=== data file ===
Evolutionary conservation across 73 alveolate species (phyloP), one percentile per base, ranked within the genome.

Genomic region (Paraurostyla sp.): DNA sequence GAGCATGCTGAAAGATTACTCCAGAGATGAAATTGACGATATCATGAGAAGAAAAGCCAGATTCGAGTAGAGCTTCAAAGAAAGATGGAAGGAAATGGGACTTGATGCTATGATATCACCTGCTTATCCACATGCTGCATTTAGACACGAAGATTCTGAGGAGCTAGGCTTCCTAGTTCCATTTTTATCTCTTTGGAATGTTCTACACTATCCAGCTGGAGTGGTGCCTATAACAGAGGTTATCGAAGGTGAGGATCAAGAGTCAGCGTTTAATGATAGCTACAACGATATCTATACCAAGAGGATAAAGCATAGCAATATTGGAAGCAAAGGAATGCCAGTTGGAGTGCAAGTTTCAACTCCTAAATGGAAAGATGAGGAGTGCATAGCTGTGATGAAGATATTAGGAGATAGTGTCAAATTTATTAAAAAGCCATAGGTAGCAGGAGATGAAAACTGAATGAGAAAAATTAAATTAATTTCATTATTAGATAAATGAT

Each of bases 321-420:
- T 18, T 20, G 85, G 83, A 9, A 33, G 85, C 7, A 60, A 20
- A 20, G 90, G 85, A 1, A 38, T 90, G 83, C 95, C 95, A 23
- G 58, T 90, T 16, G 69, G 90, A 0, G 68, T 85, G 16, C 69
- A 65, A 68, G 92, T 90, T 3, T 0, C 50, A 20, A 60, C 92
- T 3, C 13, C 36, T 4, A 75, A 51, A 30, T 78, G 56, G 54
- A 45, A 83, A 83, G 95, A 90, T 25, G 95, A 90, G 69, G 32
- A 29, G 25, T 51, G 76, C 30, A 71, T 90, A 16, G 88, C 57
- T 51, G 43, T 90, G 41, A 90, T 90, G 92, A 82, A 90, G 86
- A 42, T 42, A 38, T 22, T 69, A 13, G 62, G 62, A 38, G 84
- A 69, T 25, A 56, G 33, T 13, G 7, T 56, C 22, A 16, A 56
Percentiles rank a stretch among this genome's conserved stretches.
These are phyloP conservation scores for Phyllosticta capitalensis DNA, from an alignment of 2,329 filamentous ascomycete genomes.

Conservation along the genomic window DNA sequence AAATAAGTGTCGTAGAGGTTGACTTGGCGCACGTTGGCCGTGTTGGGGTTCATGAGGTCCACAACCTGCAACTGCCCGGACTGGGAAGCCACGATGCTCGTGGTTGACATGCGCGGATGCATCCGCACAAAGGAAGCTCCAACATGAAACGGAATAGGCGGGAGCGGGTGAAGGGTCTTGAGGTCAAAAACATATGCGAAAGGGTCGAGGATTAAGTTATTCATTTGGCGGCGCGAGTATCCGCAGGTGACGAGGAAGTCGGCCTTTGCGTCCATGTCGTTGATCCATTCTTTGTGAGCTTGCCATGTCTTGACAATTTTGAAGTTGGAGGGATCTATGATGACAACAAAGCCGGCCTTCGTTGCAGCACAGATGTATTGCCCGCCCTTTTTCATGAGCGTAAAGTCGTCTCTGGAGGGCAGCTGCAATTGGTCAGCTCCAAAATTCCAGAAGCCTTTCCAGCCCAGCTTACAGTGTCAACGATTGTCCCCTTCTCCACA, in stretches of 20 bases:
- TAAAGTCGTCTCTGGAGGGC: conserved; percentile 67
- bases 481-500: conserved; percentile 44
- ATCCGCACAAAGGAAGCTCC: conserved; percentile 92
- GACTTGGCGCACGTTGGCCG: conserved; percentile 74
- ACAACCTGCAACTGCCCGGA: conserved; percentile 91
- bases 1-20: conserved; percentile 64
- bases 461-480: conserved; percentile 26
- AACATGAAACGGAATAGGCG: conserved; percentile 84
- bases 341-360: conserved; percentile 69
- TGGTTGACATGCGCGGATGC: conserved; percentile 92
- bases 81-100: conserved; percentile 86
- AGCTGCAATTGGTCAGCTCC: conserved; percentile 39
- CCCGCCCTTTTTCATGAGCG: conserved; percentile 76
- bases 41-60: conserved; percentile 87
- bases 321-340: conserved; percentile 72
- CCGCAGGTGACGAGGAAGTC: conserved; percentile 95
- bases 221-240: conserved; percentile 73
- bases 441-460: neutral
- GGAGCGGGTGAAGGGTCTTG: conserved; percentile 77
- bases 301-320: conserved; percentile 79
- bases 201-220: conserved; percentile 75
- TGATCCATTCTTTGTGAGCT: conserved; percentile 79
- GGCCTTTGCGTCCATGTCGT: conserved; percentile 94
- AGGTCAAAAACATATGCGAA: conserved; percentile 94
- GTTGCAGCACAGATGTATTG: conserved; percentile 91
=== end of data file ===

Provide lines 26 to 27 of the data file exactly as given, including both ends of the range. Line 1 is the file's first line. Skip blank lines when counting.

- TGGTTGACATGCGCGGATGC: conserved; percentile 92
- bases 81-100: conserved; percentile 86